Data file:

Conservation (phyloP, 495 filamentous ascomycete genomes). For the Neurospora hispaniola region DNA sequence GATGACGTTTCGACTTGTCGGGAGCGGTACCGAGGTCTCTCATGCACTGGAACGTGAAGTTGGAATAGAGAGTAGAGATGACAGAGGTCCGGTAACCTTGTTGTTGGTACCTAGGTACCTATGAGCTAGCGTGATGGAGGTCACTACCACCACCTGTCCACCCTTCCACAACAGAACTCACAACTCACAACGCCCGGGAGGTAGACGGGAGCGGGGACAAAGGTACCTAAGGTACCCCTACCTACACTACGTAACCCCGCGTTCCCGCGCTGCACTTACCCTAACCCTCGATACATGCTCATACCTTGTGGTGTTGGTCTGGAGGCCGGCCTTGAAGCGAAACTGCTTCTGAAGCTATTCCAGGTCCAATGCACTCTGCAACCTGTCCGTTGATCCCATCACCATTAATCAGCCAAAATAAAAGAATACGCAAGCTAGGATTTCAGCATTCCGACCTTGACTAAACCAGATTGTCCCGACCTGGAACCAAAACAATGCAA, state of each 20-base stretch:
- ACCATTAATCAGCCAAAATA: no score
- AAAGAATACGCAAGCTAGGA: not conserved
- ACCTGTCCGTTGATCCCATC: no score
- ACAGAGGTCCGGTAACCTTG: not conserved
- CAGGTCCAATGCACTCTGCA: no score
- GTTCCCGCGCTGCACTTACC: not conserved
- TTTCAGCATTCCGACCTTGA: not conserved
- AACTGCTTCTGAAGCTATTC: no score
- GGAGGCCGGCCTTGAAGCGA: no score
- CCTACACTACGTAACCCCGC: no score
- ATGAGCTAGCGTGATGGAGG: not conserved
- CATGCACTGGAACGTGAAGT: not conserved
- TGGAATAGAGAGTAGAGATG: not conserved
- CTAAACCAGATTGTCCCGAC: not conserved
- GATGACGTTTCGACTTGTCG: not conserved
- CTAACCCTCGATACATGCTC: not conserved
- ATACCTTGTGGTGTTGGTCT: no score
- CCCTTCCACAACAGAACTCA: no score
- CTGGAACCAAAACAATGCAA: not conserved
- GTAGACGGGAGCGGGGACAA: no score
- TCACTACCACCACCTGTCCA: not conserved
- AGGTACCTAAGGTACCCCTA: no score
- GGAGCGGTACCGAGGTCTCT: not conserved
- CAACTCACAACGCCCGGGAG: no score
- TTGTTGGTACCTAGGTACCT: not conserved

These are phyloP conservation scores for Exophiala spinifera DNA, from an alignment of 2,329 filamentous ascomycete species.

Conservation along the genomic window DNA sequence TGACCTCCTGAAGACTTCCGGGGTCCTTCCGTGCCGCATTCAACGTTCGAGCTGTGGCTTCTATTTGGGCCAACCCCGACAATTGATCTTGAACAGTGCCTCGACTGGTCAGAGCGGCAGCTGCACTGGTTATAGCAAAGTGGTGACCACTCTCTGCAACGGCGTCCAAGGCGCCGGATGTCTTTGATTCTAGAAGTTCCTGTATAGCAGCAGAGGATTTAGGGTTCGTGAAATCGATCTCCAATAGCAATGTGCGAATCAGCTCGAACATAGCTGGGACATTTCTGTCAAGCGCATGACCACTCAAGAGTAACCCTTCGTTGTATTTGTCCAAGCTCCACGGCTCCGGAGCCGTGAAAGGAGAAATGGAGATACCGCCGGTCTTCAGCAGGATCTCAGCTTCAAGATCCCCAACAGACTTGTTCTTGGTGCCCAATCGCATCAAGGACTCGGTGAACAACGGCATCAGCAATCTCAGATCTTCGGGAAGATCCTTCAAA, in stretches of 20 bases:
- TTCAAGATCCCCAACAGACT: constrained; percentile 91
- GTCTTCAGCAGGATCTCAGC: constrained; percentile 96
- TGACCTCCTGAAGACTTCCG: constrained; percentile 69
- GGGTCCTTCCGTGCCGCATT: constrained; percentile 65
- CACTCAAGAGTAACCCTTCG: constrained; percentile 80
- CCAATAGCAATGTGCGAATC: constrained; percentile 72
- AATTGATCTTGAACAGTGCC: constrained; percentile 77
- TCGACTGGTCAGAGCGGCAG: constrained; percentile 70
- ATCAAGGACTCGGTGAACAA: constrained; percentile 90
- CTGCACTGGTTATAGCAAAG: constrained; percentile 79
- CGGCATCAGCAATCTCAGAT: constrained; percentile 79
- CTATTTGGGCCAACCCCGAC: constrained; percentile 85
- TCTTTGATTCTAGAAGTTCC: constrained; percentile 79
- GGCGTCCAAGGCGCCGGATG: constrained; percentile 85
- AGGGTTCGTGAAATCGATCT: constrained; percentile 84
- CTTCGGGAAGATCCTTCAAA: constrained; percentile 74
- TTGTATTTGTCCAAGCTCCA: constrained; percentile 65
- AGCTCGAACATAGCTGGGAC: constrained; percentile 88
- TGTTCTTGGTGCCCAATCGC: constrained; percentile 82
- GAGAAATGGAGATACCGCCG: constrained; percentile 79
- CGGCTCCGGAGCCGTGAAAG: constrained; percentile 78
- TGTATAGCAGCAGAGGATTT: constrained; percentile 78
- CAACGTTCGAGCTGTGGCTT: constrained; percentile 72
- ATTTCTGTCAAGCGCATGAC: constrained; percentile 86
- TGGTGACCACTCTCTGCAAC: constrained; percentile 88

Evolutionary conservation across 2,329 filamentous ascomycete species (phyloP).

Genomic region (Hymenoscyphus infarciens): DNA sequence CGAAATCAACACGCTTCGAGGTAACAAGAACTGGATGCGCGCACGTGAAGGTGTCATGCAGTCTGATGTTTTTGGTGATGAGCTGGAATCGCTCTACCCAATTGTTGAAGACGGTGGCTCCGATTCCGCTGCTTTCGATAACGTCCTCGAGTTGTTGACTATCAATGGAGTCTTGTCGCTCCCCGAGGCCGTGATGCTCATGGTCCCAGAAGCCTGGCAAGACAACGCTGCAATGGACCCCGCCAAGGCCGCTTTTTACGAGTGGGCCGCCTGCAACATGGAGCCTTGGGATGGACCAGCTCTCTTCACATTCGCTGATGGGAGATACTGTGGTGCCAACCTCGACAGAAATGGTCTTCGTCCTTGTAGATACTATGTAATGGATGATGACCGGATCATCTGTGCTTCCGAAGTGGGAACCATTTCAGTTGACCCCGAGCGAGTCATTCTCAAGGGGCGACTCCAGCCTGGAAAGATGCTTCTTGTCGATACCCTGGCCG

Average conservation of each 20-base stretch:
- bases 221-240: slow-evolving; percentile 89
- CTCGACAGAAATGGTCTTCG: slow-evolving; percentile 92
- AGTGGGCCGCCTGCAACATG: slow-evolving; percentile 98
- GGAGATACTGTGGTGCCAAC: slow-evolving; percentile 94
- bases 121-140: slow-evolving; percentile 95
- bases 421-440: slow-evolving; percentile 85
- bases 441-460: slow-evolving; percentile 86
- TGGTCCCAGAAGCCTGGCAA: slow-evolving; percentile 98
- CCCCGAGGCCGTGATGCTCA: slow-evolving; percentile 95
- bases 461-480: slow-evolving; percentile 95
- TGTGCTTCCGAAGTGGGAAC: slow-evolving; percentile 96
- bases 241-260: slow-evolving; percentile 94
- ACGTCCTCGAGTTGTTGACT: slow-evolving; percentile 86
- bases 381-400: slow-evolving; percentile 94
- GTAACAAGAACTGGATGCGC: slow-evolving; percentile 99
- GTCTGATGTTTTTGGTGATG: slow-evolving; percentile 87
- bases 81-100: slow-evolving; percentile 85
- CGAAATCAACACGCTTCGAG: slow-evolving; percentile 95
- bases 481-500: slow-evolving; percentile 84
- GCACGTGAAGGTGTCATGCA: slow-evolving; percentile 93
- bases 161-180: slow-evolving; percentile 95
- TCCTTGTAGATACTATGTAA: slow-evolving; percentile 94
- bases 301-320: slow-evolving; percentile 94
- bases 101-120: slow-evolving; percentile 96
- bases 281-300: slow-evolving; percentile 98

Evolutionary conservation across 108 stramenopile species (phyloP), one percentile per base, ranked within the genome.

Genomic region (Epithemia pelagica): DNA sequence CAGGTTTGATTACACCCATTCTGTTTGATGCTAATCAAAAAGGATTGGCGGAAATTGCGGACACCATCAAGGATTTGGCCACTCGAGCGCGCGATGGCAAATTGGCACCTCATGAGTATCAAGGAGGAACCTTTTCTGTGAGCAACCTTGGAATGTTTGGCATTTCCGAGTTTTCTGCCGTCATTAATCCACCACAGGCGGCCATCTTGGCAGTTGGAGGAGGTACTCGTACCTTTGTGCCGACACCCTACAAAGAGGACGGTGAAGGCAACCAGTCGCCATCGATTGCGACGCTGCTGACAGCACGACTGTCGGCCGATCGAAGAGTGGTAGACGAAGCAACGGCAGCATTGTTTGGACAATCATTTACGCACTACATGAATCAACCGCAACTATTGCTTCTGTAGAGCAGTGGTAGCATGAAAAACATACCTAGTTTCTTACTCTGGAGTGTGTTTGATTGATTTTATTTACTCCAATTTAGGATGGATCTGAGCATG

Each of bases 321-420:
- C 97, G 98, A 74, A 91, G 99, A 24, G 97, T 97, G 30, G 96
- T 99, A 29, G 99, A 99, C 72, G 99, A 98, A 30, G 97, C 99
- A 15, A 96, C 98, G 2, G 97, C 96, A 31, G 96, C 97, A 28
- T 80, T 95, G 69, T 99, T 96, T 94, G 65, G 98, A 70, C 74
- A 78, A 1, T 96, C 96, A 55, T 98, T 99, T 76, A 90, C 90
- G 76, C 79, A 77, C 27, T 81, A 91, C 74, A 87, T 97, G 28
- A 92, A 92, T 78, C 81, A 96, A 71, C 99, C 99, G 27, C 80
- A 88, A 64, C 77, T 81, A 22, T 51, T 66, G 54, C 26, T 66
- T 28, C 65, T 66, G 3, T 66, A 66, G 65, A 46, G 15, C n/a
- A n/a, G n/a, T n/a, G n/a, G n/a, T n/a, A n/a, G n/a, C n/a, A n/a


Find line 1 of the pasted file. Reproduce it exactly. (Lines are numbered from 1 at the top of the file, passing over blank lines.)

Conservation (phyloP, 495 filamentous ascomycete genomes). For the Neurospora hispaniola region DNA sequence GATGACGTTTCGACTTGTCGGGAGCGGTACCGAGGTCTCTCATGCACTGGAACGTGAAGTTGGAATAGAGAGTAGAGATGACAGAGGTCCGGTAACCTTGTTGTTGGTACCTAGGTACCTATGAGCTAGCGTGATGGAGGTCACTACCACCACCTGTCCACCCTTCCACAACAGAACTCACAACTCACAACGCCCGGGAGGTAGACGGGAGCGGGGACAAAGGTACCTAAGGTACCCCTACCTACACTACGTAACCCCGCGTTCCCGCGCTGCACTTACCCTAACCCTCGATACATGCTCATACCTTGTGGTGTTGGTCTGGAGGCCGGCCTTGAAGCGAAACTGCTTCTGAAGCTATTCCAGGTCCAATGCACTCTGCAACCTGTCCGTTGATCCCATCACCATTAATCAGCCAAAATAAAAGAATACGCAAGCTAGGATTTCAGCATTCCGACCTTGACTAAACCAGATTGTCCCGACCTGGAACCAAAACAATGCAA, state of each 20-base stretch: